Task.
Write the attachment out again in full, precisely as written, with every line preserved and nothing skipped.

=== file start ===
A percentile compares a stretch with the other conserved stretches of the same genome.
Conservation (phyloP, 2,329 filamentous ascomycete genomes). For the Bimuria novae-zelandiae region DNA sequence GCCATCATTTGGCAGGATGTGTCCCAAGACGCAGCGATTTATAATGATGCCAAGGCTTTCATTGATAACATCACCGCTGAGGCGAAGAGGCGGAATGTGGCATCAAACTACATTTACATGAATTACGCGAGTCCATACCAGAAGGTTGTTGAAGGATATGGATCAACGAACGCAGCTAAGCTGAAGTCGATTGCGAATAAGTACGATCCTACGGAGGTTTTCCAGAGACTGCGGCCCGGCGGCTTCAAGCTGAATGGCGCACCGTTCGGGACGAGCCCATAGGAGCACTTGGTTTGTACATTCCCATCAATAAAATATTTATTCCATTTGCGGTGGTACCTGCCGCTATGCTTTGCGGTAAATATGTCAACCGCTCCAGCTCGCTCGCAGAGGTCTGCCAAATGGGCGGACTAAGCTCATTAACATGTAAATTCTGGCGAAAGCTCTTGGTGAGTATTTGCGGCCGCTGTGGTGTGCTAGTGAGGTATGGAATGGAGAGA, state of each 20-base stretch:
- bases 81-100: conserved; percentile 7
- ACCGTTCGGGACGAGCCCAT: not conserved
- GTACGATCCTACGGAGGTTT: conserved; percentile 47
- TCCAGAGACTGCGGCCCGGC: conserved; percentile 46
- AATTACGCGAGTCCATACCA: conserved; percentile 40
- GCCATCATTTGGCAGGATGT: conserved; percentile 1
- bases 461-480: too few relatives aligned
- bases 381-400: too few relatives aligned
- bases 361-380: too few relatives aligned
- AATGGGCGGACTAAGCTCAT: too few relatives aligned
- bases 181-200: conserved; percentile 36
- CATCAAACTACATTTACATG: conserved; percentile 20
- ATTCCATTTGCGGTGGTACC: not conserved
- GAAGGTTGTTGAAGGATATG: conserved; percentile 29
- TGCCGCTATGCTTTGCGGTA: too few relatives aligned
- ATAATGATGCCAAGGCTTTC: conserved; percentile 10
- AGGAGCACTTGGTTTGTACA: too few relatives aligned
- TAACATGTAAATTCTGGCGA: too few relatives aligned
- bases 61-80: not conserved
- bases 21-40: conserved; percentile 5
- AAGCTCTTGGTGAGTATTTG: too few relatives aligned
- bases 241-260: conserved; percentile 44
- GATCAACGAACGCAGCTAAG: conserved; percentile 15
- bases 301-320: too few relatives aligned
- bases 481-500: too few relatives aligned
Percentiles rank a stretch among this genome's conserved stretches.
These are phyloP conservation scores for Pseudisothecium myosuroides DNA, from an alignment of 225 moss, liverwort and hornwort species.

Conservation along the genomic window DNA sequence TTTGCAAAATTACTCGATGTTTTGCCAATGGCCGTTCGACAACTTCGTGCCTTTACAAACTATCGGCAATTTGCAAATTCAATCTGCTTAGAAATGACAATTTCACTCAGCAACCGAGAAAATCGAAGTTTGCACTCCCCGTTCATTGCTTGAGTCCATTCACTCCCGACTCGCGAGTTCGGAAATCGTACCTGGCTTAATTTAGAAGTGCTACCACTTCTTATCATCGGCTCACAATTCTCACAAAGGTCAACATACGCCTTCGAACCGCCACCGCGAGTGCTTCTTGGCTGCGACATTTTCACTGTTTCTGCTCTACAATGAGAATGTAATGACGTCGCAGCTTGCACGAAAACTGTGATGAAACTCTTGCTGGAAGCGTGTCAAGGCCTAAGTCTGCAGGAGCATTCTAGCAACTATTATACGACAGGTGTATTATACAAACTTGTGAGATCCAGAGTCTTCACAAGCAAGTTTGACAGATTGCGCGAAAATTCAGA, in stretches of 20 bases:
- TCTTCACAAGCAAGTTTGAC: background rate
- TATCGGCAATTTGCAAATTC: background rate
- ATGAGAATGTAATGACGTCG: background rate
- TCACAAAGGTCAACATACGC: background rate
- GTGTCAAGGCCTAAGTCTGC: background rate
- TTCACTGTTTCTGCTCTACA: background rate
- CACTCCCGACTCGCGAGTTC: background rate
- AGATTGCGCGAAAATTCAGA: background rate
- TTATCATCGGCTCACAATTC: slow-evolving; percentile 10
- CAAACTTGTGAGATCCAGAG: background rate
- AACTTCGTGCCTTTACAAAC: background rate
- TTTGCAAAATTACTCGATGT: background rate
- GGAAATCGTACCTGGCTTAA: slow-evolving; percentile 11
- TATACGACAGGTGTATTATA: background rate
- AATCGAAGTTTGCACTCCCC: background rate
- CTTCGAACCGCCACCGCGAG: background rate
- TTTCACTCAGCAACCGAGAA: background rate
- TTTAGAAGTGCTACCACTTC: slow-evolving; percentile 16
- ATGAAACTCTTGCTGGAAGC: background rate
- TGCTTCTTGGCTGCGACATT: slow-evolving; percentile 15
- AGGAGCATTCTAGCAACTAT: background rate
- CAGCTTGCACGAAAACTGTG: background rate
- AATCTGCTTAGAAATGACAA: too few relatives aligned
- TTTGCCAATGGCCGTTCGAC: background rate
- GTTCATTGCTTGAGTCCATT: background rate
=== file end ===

A percentile compares a stretch with the other conserved stretches of the same genome.
Conservation (phyloP, 2,329 filamentous ascomycete genomes). For the Bimuria novae-zelandiae region DNA sequence GCCATCATTTGGCAGGATGTGTCCCAAGACGCAGCGATTTATAATGATGCCAAGGCTTTCATTGATAACATCACCGCTGAGGCGAAGAGGCGGAATGTGGCATCAAACTACATTTACATGAATTACGCGAGTCCATACCAGAAGGTTGTTGAAGGATATGGATCAACGAACGCAGCTAAGCTGAAGTCGATTGCGAATAAGTACGATCCTACGGAGGTTTTCCAGAGACTGCGGCCCGGCGGCTTCAAGCTGAATGGCGCACCGTTCGGGACGAGCCCATAGGAGCACTTGGTTTGTACATTCCCATCAATAAAATATTTATTCCATTTGCGGTGGTACCTGCCGCTATGCTTTGCGGTAAATATGTCAACCGCTCCAGCTCGCTCGCAGAGGTCTGCCAAATGGGCGGACTAAGCTCATTAACATGTAAATTCTGGCGAAAGCTCTTGGTGAGTATTTGCGGCCGCTGTGGTGTGCTAGTGAGGTATGGAATGGAGAGA, state of each 20-base stretch:
- bases 81-100: conserved; percentile 7
- ACCGTTCGGGACGAGCCCAT: not conserved
- GTACGATCCTACGGAGGTTT: conserved; percentile 47
- TCCAGAGACTGCGGCCCGGC: conserved; percentile 46
- AATTACGCGAGTCCATACCA: conserved; percentile 40
- GCCATCATTTGGCAGGATGT: conserved; percentile 1
- bases 461-480: too few relatives aligned
- bases 381-400: too few relatives aligned
- bases 361-380: too few relatives aligned
- AATGGGCGGACTAAGCTCAT: too few relatives aligned
- bases 181-200: conserved; percentile 36
- CATCAAACTACATTTACATG: conserved; percentile 20
- ATTCCATTTGCGGTGGTACC: not conserved
- GAAGGTTGTTGAAGGATATG: conserved; percentile 29
- TGCCGCTATGCTTTGCGGTA: too few relatives aligned
- ATAATGATGCCAAGGCTTTC: conserved; percentile 10
- AGGAGCACTTGGTTTGTACA: too few relatives aligned
- TAACATGTAAATTCTGGCGA: too few relatives aligned
- bases 61-80: not conserved
- bases 21-40: conserved; percentile 5
- AAGCTCTTGGTGAGTATTTG: too few relatives aligned
- bases 241-260: conserved; percentile 44
- GATCAACGAACGCAGCTAAG: conserved; percentile 15
- bases 301-320: too few relatives aligned
- bases 481-500: too few relatives aligned
Percentiles rank a stretch among this genome's conserved stretches.
These are phyloP conservation scores for Pseudisothecium myosuroides DNA, from an alignment of 225 moss, liverwort and hornwort species.

Conservation along the genomic window DNA sequence TTTGCAAAATTACTCGATGTTTTGCCAATGGCCGTTCGACAACTTCGTGCCTTTACAAACTATCGGCAATTTGCAAATTCAATCTGCTTAGAAATGACAATTTCACTCAGCAACCGAGAAAATCGAAGTTTGCACTCCCCGTTCATTGCTTGAGTCCATTCACTCCCGACTCGCGAGTTCGGAAATCGTACCTGGCTTAATTTAGAAGTGCTACCACTTCTTATCATCGGCTCACAATTCTCACAAAGGTCAACATACGCCTTCGAACCGCCACCGCGAGTGCTTCTTGGCTGCGACATTTTCACTGTTTCTGCTCTACAATGAGAATGTAATGACGTCGCAGCTTGCACGAAAACTGTGATGAAACTCTTGCTGGAAGCGTGTCAAGGCCTAAGTCTGCAGGAGCATTCTAGCAACTATTATACGACAGGTGTATTATACAAACTTGTGAGATCCAGAGTCTTCACAAGCAAGTTTGACAGATTGCGCGAAAATTCAGA, in stretches of 20 bases:
- TCTTCACAAGCAAGTTTGAC: background rate
- TATCGGCAATTTGCAAATTC: background rate
- ATGAGAATGTAATGACGTCG: background rate
- TCACAAAGGTCAACATACGC: background rate
- GTGTCAAGGCCTAAGTCTGC: background rate
- TTCACTGTTTCTGCTCTACA: background rate
- CACTCCCGACTCGCGAGTTC: background rate
- AGATTGCGCGAAAATTCAGA: background rate
- TTATCATCGGCTCACAATTC: slow-evolving; percentile 10
- CAAACTTGTGAGATCCAGAG: background rate
- AACTTCGTGCCTTTACAAAC: background rate
- TTTGCAAAATTACTCGATGT: background rate
- GGAAATCGTACCTGGCTTAA: slow-evolving; percentile 11
- TATACGACAGGTGTATTATA: background rate
- AATCGAAGTTTGCACTCCCC: background rate
- CTTCGAACCGCCACCGCGAG: background rate
- TTTCACTCAGCAACCGAGAA: background rate
- TTTAGAAGTGCTACCACTTC: slow-evolving; percentile 16
- ATGAAACTCTTGCTGGAAGC: background rate
- TGCTTCTTGGCTGCGACATT: slow-evolving; percentile 15
- AGGAGCATTCTAGCAACTAT: background rate
- CAGCTTGCACGAAAACTGTG: background rate
- AATCTGCTTAGAAATGACAA: too few relatives aligned
- TTTGCCAATGGCCGTTCGAC: background rate
- GTTCATTGCTTGAGTCCATT: background rate